Tokyo — Oman has not changed its oil production and supply policy in the wake of recent attacks at oil facilities in Saudi Arabia, but it is concerned about escalating tensions in the Middle East, which may deter Asian crude buyers away from the region, the country's oil and gas minister Mohammed al-Rumhi told S&P Global Platts Wednesday.
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"We need to find a way of steady supply of energy in respective of geopolitical challenges that we are facing," Rumhi said in an interview on the sidelines of the hydrogen energy ministerial meeting in Tokyo. "It is a concern for any disruption [and] whether Asian refinery will shy away I hope not."
Oman, the largest Middle Eastern oil producer outside OPEC, is currently pumping around 900,000 b/d of crude, a level it has agreed under the OPEC/non-OPEC production cut accord, he said.
"Unfortunately our capacity is very limited so we are producing as per agreement with the OPEC plus," Rumhi said.
The production accord, which OPEC signed with Russia and nine other non-OPEC countries in December, commits the 24-country coalition to 1.2 million b/d in supply cuts through March 2020.
Oman is also exporting around 800,000-850,000 b/d of crude, depending on refining demand from abroad, the minister said.
"100% of our export goes to Asia," Rumhi said. "China is one of our biggest users of Omani crude," he said adding that some 60-80% of Omani crude exports go to China.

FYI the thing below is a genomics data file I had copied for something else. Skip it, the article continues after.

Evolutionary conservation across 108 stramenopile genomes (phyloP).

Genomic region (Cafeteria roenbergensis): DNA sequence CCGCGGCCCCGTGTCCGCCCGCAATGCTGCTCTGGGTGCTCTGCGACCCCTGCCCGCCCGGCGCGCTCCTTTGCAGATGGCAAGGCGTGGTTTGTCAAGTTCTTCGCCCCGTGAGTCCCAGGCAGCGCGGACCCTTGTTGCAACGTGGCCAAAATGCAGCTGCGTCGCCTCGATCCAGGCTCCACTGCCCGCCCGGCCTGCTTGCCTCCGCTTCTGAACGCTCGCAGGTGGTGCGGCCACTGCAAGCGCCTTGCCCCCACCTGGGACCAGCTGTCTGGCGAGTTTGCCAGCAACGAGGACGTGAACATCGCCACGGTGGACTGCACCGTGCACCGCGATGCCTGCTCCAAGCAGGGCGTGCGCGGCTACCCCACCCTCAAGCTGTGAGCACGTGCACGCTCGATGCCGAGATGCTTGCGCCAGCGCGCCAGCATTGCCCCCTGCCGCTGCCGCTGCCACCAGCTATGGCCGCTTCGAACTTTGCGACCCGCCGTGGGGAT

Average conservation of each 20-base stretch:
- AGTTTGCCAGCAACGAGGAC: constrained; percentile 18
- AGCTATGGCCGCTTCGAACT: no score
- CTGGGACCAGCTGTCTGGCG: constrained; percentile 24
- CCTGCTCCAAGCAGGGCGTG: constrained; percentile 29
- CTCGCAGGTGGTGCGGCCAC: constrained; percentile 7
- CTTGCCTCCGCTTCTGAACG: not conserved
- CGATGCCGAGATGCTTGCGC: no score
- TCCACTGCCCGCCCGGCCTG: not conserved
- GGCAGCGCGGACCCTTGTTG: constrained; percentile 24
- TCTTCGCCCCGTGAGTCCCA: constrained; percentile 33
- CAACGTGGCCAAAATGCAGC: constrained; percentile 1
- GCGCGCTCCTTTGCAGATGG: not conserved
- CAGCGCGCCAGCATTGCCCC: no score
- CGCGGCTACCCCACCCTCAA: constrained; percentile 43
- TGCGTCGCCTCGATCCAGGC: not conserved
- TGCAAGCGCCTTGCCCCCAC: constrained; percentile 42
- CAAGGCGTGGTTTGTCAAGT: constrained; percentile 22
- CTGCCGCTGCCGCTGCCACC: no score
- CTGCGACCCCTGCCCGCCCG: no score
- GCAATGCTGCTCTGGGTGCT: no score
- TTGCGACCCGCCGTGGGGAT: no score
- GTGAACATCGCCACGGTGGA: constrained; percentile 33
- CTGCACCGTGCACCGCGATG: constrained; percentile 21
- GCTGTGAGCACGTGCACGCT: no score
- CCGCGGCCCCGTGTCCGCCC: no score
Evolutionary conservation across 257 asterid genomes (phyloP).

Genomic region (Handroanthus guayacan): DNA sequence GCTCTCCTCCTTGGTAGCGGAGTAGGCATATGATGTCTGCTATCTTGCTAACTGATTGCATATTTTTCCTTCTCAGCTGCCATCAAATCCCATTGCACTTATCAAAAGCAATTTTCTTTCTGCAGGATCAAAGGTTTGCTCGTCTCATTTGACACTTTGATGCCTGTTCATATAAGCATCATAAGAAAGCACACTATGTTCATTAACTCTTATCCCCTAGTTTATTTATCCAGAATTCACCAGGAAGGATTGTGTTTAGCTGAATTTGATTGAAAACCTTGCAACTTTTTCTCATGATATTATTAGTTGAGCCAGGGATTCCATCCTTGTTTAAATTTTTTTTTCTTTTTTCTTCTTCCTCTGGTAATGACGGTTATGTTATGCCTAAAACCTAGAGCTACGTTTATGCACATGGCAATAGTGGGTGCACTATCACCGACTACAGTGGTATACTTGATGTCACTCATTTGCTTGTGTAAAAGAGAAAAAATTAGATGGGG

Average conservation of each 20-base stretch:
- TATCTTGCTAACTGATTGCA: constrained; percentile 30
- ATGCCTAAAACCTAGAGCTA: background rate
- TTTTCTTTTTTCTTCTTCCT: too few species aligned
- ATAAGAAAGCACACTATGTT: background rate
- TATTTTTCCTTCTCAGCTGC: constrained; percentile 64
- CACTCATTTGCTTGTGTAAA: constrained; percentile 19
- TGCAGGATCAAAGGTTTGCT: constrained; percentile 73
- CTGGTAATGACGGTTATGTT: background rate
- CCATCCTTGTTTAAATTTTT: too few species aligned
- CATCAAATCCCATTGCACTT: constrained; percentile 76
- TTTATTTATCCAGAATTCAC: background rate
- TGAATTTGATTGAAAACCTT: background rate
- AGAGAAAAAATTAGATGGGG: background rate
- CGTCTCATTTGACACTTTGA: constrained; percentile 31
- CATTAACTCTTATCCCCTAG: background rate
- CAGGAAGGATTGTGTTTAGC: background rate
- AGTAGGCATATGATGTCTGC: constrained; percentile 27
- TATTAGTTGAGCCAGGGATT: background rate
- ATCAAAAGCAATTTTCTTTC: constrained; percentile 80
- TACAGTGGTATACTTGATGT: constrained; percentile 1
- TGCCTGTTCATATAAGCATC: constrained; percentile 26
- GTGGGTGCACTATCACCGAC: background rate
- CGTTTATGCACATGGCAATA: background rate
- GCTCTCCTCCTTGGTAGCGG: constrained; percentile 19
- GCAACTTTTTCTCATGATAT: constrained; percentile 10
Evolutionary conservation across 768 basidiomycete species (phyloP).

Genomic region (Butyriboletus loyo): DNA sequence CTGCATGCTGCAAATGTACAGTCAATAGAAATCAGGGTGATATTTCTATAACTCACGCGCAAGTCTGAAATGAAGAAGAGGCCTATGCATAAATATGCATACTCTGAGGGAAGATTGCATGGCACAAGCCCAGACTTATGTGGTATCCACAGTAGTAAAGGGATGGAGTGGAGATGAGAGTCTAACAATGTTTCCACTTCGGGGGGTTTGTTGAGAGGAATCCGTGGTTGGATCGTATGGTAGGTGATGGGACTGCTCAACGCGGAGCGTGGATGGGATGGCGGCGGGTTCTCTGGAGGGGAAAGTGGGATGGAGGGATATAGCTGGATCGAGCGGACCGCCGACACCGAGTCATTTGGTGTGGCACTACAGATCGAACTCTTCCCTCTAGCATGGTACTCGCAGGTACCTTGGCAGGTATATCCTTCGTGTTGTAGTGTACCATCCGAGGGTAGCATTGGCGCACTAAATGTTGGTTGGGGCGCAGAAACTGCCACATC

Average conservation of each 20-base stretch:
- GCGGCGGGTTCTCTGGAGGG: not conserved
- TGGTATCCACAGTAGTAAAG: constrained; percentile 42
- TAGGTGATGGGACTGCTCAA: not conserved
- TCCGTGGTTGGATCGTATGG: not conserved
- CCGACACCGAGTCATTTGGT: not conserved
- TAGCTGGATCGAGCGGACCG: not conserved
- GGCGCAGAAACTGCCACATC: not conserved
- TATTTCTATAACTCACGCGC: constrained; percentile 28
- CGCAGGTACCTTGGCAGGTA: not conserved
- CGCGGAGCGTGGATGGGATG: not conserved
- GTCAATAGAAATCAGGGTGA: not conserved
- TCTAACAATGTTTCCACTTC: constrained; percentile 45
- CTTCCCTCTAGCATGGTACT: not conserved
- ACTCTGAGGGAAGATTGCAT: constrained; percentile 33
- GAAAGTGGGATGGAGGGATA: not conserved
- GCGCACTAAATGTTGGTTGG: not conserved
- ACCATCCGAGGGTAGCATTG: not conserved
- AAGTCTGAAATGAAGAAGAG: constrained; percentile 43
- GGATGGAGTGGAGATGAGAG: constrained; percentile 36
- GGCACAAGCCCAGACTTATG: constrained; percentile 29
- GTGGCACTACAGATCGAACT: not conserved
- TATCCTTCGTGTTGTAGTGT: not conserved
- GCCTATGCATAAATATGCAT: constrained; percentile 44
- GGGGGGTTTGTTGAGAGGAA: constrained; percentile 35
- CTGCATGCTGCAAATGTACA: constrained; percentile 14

Oman's export blend is a medium sour grade, which has an API gravity of 31.3 degrees with a sulfur content of 1.41%.
Saudi energy minister Prince Abdulaziz bin Salman said September 17 that more than half of the 5.7 million b/d output lost after attacks on two oil facilities on September 14 are back online.
He also said exports in September would be unaffected because oil stockpiles are being used.
However, ship operators in the Middle East have been on high alert and insurance rates have soared since tanker attacks in the Gulf of Oman in May and June.
The US has blamed Iran for the attacks, although Iran denies responsibility. Tensions escalated after the US pulled out of the Iran nuclear deal and reimposed sanctions on the country. About 30% of the world's seaborne oil transits the Strait of Hormuz.
"We monitor because the Strait of Hormuz is shared with Oman and Iran, and we work very closely with Iran," Rumhi said.
"Oman is responsible for ensuring safe passage. Our Navy is busy there together with many friends... So far things are ok. There has been no problem," he added.
Oman, which has started construction at the Ras Markaz terminal, is not looking to store oil abroad, including in Japan, Rumhi said.
"We do not have the volume to store and the storage can be done in Oman because we are outside the Strait of Hormuz so we do not see really a justification for storing outside," Rumhi said.
Oman now expects to see its first receiving facility and storage facility ready by 2021, which will also lead to start up the 230,000 b/d Duqm refinery because the terminal will be used for receiving crude from Kuwait, Rumhi said.
"So the refinery cannot work unless Ras Markaz is ready," said Rumhi, adding that part of the Ras Markaz terminal will be used for the Duqm refinery and other storage facilities will be available for interested national oil companies and international oil companies.
The Ras Markaz terminal will start with about 20-30 million barrels of crude storage capacity, with an aim to boost the storage capacity up to 250 million barrels of crude and products in about a decade if there is demand, Rumhi added.
--Takeo Kumagai, firstname.lastname@example.org
--Edited by Claudia Carpenter, email@example.com